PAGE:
uorescencelifetimeimaging [11] requiring sub-ns temporal resolution). With theadvent of neutron sensitive MCPs all the advancements in thistechnology can now be applied to NRAI. The spatial resolutionofMCPdetectionsystemsistypicallyonthescaleof20–50 .Their intrinsic temporal resolution is sub-nanosecond, however for neutron detection it is energy dependent and is de
ned bythe depth of the neutron interaction within 1 mm thick MCPs.For thermal neutrons the resolution is , while in theepithermal range it is much better since these neutrons travelwith higher velocities. The ef 
ciency of our MCP detector wasshown to reach 70% for cold neutrons [12], [13], while in theepithermalrangeitissigni
cantlylowerduetothesmallercrosssection of absorption, which provides the primary signal intheMCP neutron detectors.However,the combinationof arela-tively low ef 
ciency and a high
ux of epithermal neutrons still provide suf 
cient statistics for NRAI, as is demonstrated by theresults of our experiments described in the next section.The active area of the detector used in the experiments waslimited to by the size of the Timepix readout [14].The detector was mounted 16 m from the source moderator in the direct neutron beam at the ROTAX beamline [15]. Thesamples were placed 12 mm from the detector active area.For each detected neutron the position (55 precision) andtime of 
ight ( 40 ns precision) were provided by the detector.During data acquisition the energy of each detected neutron wascalculatedfromitstimeof 
ightandthenthecountwasaddedtoa corresponding energy slice at the position of the event XY. Aset of images,each corresponding to a 500 ns time of 
ight in-terval, was recorded in our experiments. From this X, Y, T “datacube” a transmission spectrum can be reconstructed for each pixel of the detector. From transmission spectrain the epithermal range the elemental distribution of certain ma-terials was reconstructed through the resonance absorption fea-tures which provide a high contrast in a narrow energy range.III.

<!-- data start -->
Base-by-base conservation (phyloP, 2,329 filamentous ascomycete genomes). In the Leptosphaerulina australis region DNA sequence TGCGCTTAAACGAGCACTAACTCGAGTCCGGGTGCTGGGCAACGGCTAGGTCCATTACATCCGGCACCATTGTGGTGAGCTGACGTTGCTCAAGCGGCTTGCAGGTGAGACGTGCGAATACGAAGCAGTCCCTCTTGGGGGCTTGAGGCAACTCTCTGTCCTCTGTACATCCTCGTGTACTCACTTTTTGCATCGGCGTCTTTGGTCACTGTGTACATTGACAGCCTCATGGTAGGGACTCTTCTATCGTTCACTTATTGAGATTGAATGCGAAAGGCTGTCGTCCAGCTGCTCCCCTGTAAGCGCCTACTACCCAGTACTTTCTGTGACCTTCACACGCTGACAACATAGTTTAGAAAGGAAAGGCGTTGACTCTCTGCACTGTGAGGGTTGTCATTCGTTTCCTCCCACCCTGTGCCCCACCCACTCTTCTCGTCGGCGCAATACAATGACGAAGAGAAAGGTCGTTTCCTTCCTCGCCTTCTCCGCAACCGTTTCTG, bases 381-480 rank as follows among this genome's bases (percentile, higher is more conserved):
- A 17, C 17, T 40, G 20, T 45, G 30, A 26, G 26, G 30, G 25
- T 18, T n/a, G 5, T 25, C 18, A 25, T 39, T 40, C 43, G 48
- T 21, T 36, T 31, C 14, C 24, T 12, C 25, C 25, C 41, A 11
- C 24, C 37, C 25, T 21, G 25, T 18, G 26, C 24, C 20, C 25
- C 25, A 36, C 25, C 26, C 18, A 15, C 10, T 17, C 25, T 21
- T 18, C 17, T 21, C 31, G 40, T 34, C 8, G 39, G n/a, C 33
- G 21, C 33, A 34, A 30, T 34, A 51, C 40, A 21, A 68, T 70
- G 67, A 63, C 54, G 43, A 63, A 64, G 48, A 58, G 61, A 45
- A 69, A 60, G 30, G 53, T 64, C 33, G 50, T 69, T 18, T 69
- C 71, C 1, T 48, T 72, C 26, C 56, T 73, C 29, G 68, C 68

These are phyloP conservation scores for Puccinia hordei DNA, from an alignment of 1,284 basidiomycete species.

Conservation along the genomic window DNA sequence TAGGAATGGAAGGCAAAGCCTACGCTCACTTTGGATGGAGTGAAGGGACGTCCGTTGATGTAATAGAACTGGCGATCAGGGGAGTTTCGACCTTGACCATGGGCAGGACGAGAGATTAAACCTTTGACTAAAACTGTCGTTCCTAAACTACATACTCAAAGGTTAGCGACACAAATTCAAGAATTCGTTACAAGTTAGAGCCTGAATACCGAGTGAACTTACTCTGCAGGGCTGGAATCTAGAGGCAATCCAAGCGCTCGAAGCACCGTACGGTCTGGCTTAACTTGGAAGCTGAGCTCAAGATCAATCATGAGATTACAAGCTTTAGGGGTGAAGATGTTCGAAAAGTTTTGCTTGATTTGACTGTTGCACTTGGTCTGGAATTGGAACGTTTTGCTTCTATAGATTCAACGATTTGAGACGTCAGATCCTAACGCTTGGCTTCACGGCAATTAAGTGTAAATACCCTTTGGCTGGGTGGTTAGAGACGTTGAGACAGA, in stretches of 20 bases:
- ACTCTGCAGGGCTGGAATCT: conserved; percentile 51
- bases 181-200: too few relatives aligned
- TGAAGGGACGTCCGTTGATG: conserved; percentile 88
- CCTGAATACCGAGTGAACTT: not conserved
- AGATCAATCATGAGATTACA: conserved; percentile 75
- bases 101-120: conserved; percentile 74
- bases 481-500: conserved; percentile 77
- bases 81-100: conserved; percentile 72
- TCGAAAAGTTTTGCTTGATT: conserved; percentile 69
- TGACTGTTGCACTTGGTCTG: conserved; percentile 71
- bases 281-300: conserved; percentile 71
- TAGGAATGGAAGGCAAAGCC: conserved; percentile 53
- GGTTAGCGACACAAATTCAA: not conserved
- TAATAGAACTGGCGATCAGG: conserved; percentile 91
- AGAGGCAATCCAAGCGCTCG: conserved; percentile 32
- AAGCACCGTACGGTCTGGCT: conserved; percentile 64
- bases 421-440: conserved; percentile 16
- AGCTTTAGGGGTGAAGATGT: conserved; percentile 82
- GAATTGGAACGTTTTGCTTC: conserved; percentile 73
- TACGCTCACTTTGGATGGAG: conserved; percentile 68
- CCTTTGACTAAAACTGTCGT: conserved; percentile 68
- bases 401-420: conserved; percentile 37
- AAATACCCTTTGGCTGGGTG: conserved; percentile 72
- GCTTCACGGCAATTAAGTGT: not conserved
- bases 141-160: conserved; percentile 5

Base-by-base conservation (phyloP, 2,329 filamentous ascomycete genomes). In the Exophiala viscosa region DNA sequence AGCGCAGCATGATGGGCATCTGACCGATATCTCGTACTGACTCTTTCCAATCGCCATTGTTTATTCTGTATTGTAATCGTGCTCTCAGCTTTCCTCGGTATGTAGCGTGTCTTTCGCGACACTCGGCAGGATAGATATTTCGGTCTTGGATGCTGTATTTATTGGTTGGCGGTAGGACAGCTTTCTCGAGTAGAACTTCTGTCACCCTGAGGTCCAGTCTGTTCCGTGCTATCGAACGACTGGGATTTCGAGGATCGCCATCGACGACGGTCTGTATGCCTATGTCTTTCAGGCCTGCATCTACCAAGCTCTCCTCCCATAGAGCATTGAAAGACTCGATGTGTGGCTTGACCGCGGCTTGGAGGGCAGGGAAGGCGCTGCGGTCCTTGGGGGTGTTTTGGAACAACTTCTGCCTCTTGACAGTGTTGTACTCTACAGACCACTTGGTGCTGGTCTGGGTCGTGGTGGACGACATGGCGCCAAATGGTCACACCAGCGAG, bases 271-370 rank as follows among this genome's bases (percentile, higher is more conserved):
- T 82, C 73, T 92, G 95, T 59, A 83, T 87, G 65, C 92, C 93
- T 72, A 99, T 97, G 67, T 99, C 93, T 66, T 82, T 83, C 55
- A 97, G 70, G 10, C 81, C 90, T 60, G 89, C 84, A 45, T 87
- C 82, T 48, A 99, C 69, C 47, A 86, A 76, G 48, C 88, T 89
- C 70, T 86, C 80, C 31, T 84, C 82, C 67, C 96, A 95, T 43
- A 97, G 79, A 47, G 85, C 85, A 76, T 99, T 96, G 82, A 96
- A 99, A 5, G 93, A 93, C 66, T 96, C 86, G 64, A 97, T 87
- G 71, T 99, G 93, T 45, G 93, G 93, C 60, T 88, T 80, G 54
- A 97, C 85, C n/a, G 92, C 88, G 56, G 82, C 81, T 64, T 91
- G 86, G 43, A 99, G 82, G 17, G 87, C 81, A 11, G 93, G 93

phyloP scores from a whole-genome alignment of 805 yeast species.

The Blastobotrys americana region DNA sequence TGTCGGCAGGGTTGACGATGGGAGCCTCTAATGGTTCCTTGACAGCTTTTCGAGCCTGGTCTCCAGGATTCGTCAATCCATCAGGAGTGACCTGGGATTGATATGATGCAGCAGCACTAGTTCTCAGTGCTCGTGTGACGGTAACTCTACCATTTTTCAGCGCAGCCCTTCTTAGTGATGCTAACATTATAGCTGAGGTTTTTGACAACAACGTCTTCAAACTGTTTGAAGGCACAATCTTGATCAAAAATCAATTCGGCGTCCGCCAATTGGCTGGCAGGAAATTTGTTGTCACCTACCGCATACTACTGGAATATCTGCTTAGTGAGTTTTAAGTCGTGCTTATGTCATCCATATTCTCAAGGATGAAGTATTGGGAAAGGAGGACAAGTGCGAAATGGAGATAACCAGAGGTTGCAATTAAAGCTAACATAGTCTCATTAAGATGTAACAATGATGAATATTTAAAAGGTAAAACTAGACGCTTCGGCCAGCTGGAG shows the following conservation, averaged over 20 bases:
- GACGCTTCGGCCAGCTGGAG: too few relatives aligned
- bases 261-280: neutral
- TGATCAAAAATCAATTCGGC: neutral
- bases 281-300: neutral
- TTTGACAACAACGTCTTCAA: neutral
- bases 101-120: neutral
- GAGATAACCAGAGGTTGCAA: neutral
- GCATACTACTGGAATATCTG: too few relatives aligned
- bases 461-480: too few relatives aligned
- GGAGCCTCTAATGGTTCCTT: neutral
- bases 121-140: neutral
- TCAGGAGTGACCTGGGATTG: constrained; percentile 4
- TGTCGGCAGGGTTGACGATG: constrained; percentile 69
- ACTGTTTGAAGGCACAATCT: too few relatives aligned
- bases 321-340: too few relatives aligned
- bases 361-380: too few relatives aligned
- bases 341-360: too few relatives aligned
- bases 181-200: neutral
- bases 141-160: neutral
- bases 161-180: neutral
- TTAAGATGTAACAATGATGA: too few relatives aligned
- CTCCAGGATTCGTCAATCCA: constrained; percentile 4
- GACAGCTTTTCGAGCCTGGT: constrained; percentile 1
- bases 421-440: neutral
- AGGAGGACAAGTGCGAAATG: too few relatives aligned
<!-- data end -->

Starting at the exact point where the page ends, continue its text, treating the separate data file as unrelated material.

ESULTS
 A. NRAI Imaging of an In, Gd, Ag, Au Foil Mask 
To test the sensitivity of our experimental system in the reso-nance absorption range, a mask consisting of foils made fromseveral materials known to have resonances in the few eVrange was imaged (Fig. 1). The foils had straight edges whichwere offset so that edges of individual materials could be im-aged at the resonance energies. In order to reconstruct the trans-mission spectrum of a particular material the measured trans-mission of the material shouldbenormalized bythespectrumof the unattenuated neutron beam. An area not containing any foilswas used to obtain a spectrum of the unobscured (“open”) neu-tron beam. It was discovered by post-experiment analysis thatthe spectrum of the neutron beam had some variation across the
eld of view. Therefore, for an accurate normalization of mate-rialtransmissioninagivenarea,theopenbeamspectrumshould be measured for exactly the same area. The largest spectral gra-dient across the
eld of view was observed at the highest ener-gies (shortest time of 
ight) and was most likely caused by theresidual shadow of the beam chopper, which was used to elim-inate the gamma
ash emitted at the time of the spallation. Thetime of 
ight spectrum measured for the entire active area of thedetector and the spectrum of the “open beam” area are shownin Fig. 2. Resonance absorption dips are seen at certain ener-gies in the spectrum shown in Fig. 2(a). In the present work alltransmission spectra were normalized by the open beam mea-sured over the entire area, Fig. 2(b). For accurate quanti
cationexperiments the open beam spectrum should be taken for thesameareaastheoneto benormalized.Variationofthespectrumacross the